10 September 2017
Harvard University conducted a study of adult human development from the time they were teens till they became old and eventually died. The study revealed a remarkable finding that it was not wealth or power or fame that made the most difference to the quality of people’s lives. Instead, it was the quality of human relationships with family, with friends and with community. The 75 year study of 724 men, which is still ongoing, showed that people who had quality relationships tend to live longer, live healthier, were less prone to dementia than those who did not. The people in the study did not have perfect harmonious relationships but rather lived and died knowing that they could count on their partners when they needed them. Although the word love is not explicitly mentioned by the fourth director of the study in his presentation, one can only surmise that they were based on good loving relationships that were durable, and stood the test of time and circumstances.
Apostle Paul also spoke much of the unique characteristic of this Christian value of love. The word for love is “agape” in Greek and before early Church times it was not in common use. Instead the other Greek words for love in common use were “philia” which refers to a fondness between friends often based on some common interest or pursuit, or “storge” which was an affection between parent and child or “eros” which is the passion between lovers or romantic love. “Agape” love was not a love wholly given to emotion. Instead it involves the whole person, a deliberate act of the will, an exercise of the intellect beyond just emotion. “Agape” love is a deliberate, free act that is the decision of the person rather than the result of overpowering emotion.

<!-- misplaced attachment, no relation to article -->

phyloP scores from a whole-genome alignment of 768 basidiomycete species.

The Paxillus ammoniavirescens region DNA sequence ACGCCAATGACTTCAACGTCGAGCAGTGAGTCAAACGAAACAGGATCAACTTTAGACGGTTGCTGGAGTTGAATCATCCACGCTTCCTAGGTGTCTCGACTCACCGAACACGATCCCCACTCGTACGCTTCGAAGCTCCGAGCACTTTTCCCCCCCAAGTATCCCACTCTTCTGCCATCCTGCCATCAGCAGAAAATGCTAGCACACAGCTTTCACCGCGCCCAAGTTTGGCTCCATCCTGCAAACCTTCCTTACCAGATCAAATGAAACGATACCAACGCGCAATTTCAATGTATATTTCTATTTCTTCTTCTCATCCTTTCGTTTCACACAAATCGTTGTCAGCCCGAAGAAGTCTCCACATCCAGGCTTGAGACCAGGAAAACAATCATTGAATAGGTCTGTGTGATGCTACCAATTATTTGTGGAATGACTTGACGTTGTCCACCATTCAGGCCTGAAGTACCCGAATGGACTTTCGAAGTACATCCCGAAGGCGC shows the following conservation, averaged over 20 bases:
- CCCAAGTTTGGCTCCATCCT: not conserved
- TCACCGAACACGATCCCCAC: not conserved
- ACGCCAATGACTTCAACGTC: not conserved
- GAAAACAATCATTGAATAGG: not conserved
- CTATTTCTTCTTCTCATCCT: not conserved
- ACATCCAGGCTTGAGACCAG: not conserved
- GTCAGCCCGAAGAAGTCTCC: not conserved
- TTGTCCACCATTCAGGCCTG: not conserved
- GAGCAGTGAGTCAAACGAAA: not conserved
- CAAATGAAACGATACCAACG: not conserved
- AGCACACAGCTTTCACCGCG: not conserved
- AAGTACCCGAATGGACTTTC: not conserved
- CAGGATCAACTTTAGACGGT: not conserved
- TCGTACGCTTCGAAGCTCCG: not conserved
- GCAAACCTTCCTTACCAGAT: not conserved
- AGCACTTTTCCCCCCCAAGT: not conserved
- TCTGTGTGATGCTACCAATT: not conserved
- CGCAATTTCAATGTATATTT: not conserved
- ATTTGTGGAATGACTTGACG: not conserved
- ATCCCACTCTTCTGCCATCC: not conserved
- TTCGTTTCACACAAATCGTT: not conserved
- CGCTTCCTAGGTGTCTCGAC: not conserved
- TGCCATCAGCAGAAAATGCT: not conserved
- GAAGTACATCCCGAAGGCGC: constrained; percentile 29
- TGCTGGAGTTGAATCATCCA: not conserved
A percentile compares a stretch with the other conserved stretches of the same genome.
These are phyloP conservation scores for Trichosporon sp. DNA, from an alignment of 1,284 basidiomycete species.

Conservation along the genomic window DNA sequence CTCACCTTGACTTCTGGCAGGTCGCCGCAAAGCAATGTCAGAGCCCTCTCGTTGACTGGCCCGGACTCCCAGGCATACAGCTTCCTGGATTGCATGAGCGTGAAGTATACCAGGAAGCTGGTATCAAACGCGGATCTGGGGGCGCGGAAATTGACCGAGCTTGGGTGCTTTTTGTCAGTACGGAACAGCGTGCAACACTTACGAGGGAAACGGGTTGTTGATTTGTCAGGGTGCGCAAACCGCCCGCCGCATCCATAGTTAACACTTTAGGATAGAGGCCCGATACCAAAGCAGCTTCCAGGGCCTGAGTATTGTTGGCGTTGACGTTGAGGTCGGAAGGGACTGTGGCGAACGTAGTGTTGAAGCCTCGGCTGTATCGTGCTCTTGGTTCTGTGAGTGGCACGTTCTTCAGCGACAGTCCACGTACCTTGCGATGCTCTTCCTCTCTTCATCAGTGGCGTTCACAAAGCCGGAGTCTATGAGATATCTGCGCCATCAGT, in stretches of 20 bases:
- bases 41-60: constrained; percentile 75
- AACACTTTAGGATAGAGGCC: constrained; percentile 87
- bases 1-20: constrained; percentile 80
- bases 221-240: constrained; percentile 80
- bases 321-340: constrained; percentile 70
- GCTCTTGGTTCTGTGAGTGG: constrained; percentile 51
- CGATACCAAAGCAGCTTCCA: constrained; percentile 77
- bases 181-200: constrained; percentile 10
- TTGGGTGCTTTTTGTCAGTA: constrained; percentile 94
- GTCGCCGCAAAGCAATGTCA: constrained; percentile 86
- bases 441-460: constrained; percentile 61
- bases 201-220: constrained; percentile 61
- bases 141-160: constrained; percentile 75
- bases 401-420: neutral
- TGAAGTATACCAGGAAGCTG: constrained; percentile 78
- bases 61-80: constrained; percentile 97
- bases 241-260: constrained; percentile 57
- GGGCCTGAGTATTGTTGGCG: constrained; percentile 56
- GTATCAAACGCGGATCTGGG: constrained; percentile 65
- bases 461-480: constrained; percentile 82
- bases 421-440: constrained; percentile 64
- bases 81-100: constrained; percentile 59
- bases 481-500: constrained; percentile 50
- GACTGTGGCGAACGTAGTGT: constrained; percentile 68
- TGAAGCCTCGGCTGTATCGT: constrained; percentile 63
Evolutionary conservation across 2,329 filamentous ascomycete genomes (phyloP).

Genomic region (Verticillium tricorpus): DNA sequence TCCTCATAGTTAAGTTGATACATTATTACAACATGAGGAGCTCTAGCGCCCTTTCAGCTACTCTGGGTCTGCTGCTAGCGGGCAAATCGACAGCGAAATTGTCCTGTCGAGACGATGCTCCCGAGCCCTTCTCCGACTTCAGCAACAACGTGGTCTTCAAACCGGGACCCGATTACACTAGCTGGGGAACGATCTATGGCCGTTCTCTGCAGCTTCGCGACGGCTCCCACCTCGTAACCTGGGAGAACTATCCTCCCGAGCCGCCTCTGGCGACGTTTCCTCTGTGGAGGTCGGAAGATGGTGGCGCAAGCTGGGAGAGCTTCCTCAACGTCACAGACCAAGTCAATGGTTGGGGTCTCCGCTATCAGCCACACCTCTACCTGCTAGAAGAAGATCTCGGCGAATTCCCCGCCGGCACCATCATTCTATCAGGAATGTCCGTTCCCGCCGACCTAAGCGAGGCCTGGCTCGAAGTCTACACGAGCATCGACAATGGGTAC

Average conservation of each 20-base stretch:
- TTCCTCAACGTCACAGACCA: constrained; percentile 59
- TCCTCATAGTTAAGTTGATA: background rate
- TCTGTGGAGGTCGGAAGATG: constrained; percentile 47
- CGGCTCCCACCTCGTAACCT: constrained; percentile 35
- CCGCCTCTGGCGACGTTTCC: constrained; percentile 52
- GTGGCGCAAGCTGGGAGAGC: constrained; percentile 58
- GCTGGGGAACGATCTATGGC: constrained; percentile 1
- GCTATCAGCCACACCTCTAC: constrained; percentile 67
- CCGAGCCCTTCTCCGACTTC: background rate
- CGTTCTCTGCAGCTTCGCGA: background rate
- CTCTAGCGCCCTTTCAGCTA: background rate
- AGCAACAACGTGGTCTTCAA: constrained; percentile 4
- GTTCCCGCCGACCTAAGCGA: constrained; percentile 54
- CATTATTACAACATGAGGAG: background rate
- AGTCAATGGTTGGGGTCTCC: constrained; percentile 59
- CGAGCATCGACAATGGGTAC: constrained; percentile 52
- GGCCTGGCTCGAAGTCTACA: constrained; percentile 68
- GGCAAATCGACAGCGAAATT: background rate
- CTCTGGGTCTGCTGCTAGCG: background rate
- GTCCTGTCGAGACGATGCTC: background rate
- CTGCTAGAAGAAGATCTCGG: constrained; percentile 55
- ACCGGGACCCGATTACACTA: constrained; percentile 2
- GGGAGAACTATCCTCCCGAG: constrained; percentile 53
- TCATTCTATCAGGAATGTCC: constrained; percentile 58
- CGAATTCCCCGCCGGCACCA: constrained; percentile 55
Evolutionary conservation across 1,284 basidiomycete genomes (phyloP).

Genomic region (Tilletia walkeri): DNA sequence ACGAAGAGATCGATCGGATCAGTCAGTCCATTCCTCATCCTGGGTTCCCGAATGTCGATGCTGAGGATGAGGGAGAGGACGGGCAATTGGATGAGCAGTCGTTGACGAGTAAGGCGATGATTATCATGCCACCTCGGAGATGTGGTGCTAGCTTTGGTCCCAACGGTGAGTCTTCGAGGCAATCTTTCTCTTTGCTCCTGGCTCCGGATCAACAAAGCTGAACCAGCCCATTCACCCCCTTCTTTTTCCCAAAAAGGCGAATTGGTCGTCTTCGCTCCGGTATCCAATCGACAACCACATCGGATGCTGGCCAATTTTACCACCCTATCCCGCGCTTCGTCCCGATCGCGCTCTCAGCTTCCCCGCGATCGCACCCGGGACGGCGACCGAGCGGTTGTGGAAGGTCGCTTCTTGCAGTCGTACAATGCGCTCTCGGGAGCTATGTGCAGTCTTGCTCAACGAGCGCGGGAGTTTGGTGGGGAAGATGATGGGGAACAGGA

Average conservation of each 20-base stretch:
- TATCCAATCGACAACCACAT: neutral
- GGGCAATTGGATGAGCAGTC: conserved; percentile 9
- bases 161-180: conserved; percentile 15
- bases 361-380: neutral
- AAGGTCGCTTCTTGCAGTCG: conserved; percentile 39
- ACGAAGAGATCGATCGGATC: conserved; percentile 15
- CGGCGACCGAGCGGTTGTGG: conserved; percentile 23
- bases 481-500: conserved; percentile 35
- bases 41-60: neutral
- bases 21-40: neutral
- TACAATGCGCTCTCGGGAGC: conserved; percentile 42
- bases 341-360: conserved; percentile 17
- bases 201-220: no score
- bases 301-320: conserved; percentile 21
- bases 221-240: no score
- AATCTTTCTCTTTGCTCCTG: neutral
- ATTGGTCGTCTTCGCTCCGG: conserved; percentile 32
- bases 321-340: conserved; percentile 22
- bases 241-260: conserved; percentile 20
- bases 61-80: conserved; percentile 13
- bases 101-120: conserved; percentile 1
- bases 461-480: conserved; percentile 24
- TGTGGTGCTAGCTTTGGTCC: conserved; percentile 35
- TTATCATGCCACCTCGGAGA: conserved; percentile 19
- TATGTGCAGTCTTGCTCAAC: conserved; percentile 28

The greatest expression of “agape” love is God the Father’s love in giving up His Son for us, and the Son’s love in giving up His divine privileges to become human and to die on
the cross for us (Philippians 2:5-8). Jesus set the ultimate model (John 3:16) for us to follow (1 John 3:16). Jesus called upon us to “Love one another. As I have loved you, so you must love one another” (John 13:34). While we are not always called upon to sacrifice our lives for one another, we are able to love sacrificially by giving our time and resources for the greater good of one another. “Agape” love is of such great importance that Paul ranks it above faith and hope (1 Corinthians 13:13)! “Agape” love is evidence of a Christian’s vibrant fellowship with God. Lack of “agape” love for our fellow Christians is incompatible with the Christian faith (1 John 4:20). As we live our Christian lives, let us be directed and led by “agape” love in our dealings with all we come in contact with. We seek to glorify our God of “agape” love in our lives.